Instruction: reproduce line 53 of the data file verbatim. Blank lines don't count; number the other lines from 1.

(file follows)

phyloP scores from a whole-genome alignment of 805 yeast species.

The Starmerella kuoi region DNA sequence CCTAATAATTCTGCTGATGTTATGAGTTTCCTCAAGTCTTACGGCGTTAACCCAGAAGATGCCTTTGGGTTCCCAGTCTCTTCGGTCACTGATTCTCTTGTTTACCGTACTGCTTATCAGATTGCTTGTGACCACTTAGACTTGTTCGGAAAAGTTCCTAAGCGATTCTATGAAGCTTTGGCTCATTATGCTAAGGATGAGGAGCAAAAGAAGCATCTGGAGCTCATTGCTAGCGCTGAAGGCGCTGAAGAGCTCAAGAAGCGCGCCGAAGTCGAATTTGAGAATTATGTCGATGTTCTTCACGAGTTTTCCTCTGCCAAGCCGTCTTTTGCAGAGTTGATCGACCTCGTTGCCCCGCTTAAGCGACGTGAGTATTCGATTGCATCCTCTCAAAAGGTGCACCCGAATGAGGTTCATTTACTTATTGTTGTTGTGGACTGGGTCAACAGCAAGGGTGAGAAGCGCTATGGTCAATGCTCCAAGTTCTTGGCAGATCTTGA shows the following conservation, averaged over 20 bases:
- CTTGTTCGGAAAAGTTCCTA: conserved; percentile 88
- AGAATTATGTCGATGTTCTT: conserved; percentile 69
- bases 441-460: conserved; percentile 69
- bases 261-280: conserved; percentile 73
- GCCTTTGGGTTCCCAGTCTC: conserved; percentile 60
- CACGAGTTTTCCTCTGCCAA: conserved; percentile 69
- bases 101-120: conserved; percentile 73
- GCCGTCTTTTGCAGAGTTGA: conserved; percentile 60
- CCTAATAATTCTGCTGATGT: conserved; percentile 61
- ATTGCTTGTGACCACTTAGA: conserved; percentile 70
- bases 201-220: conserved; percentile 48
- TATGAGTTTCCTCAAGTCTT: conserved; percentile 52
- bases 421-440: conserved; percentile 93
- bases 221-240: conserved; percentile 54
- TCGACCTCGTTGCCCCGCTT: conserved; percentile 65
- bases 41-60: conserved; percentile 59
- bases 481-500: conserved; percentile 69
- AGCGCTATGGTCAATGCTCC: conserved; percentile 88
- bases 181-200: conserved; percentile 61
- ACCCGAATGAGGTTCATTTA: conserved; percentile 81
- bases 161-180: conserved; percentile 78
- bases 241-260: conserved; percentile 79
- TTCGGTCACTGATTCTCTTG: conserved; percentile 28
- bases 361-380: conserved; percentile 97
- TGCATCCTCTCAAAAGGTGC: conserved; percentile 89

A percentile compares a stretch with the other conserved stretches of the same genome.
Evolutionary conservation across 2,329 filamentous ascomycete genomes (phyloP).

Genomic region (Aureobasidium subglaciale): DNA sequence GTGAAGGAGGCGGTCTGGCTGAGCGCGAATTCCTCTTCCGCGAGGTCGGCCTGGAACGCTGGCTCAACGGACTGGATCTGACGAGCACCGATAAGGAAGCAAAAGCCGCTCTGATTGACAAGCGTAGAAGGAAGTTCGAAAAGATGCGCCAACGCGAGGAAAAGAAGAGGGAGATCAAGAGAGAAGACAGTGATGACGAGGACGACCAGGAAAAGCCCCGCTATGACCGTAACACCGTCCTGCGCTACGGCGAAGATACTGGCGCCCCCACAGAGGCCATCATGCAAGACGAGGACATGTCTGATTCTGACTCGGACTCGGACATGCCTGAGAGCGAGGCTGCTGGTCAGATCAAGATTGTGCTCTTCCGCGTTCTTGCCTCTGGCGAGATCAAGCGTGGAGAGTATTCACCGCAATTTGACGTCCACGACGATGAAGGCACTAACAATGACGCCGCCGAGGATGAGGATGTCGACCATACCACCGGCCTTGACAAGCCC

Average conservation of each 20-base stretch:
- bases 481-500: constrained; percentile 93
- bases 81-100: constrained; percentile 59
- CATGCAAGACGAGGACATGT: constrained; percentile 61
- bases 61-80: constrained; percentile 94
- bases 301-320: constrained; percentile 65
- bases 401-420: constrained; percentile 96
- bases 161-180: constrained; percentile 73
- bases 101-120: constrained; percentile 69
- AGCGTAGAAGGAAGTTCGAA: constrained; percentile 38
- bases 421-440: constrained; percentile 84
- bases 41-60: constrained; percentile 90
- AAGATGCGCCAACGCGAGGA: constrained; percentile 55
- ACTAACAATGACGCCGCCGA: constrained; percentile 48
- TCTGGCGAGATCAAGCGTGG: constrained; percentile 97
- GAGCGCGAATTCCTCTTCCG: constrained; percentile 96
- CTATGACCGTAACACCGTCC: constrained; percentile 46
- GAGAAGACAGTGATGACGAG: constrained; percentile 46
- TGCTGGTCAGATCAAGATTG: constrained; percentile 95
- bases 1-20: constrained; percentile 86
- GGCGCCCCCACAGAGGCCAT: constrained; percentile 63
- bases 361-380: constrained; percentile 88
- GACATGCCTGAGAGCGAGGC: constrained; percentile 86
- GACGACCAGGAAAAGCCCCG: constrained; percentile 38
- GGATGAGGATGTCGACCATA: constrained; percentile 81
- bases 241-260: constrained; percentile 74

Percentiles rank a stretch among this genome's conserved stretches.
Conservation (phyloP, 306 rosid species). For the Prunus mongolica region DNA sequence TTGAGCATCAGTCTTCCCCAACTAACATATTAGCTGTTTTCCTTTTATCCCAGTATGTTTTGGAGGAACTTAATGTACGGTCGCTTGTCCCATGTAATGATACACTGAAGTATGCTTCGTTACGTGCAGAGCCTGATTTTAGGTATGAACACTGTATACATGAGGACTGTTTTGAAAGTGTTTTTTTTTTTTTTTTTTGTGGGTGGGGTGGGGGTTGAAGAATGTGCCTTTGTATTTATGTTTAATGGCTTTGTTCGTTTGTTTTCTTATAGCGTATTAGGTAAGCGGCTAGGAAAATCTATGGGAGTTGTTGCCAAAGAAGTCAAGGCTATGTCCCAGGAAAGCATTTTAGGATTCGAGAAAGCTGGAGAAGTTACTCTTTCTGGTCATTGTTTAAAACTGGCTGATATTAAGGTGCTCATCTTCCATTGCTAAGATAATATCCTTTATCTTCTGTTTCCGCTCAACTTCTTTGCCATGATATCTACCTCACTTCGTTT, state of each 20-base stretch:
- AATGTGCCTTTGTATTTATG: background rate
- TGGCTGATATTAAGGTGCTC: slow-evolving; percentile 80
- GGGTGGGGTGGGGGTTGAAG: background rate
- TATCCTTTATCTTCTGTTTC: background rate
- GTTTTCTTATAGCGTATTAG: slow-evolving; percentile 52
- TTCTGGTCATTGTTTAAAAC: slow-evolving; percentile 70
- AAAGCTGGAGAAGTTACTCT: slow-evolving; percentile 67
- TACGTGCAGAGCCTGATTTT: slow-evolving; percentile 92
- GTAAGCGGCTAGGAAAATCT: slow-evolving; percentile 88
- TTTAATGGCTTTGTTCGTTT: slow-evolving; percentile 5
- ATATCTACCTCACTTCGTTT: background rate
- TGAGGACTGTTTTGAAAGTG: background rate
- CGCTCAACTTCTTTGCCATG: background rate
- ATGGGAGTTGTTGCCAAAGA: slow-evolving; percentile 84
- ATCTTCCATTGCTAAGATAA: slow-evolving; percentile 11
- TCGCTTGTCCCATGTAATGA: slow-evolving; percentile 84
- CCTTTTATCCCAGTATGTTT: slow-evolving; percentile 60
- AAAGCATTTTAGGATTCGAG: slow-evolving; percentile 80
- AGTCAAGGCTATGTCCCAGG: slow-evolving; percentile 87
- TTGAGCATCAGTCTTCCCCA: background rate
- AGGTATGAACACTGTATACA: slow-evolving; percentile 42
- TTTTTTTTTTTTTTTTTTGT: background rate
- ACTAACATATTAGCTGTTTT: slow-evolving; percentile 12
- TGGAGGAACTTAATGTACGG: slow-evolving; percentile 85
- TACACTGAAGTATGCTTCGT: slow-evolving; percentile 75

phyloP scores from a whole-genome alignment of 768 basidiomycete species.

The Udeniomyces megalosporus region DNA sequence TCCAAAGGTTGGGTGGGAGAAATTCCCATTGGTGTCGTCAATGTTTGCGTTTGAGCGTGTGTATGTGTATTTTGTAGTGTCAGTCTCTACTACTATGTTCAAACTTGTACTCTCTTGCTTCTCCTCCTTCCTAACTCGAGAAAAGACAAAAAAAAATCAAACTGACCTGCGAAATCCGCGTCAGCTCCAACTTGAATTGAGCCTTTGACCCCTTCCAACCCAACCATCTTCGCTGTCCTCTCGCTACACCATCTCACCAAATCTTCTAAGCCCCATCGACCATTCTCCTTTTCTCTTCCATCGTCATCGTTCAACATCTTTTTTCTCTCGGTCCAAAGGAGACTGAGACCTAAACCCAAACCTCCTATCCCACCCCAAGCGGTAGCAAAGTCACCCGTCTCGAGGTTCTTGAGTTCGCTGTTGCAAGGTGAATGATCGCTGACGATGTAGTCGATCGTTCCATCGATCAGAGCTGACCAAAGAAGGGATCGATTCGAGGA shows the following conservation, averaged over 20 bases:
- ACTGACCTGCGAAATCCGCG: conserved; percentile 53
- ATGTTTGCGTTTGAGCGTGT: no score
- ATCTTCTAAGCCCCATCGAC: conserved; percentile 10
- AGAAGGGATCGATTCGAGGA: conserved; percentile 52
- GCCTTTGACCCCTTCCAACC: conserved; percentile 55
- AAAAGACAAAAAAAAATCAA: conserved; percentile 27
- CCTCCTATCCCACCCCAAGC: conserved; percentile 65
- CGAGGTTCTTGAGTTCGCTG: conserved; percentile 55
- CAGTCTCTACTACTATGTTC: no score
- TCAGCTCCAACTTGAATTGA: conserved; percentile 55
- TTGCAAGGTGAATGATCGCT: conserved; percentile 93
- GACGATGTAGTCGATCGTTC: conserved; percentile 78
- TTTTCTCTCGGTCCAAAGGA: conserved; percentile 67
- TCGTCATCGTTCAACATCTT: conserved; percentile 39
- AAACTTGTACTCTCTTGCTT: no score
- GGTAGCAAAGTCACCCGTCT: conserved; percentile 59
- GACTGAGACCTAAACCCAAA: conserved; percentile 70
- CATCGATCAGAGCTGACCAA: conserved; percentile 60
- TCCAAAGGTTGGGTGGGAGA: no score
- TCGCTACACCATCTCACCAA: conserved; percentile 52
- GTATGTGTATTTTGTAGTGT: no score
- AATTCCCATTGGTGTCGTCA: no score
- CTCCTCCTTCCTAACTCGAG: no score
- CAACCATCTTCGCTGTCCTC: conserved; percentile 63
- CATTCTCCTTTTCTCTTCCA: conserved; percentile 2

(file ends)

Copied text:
- GACATGCCTGAGAGCGAGGC: constrained; percentile 86